Faculty shows strong support for strike at Mount Allison

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SACKVILLE, NEW BRUNSWICK – On Jan. 13 and 14, 2014, academic staff at Mount Allison University voted overwhelmingly in favour of authorizing the Mount Allison Faculty Association (MAFA) to call a strike if necessary in an effort to reach a deal with the administration.

On Jan. 13 and 14, 2014, academic staff at Mount Allison University voted overwhelmingly in favour of authorizing the Mount Allison Faculty Association (MAFA) to call a strike if necessary in an effort to reach a deal with the administration.

Of full-time faculty and librarians who voted, 86 per cent voted in favour of a strike; of part-time faculty who voted, 86 per cent also voted in favour. Turnout of eligible voters was high: 99 per cent of full-time and 88 per cent of part-time faculty voted.

“The strong result shows our members’ resolve to protect the academic mission of Mount Allison and its role in providing a supportive community for intellectual development and academic excellence,” said MAFA President Loralea Michaelis.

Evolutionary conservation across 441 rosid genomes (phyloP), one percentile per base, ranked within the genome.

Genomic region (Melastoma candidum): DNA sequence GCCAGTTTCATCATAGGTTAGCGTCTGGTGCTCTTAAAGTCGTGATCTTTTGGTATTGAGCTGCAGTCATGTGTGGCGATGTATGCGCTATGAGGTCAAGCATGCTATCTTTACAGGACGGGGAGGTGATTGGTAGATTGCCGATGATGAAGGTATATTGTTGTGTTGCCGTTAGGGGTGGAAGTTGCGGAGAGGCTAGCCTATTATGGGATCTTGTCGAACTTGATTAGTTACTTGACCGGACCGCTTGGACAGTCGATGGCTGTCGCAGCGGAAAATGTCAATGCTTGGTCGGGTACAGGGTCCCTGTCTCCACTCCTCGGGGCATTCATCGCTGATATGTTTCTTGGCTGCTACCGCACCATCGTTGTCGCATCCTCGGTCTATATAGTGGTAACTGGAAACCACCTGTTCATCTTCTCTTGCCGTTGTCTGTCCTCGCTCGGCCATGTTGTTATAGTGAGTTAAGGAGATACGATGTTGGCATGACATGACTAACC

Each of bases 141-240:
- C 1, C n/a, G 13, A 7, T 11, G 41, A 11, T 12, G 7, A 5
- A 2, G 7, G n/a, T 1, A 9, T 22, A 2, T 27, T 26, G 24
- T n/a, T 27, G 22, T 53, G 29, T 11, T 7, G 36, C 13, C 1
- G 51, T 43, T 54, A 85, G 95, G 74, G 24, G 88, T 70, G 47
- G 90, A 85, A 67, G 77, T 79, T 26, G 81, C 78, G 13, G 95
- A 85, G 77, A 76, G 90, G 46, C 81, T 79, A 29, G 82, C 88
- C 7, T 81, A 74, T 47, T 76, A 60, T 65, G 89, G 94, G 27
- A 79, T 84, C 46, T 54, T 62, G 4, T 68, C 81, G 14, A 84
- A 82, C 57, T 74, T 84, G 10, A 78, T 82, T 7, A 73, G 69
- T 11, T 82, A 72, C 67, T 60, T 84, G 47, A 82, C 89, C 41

Salary, pension, and benefits remain areas of disagreement, but key differences concern workload and the control that faculty have over their own teaching and research.

“The administration has tabled a series of proposals that would take away academic protections in the areas of teaching and research, eroding fairness in performance evaluations, tenure, promotion, and sabbatical leaves. Their proposals strike at the very heart of the principles of academic freedom and collegial governance which are fundamental to the university,” Michaelis added.

Full-time faculty hiring at Mount Allison has not kept pace with rising student enrollments over the last decade, with the result that faculty are experiencing heavier workloads.

“Increased class sizes and gaps left in programs when faculty who retire or resign are not replaced have meant that faculty have to overwork to maintain the high levels of excellence for which Mount Allison is known,” according to Michaelis.

“Instead of seeking greater control over our work, the administration should be addressing these workload issues and investing resources in our ability to do our work well.”

The Association is hoping that the strike vote result prompts the administration to return to the bargaining table to resolve all outstanding matters.

“Our members are preparing to do what it takes to ensure protection for academic freedom and to secure adequate resources so that we can continue to provide the high quality of scholarship and teaching that our students expect and deserve,” said Michaelis.
MAFA represents 154 full-time and 56 part-time academic staff, and has been in negotiations for its full- and part-time members since early June 2013.

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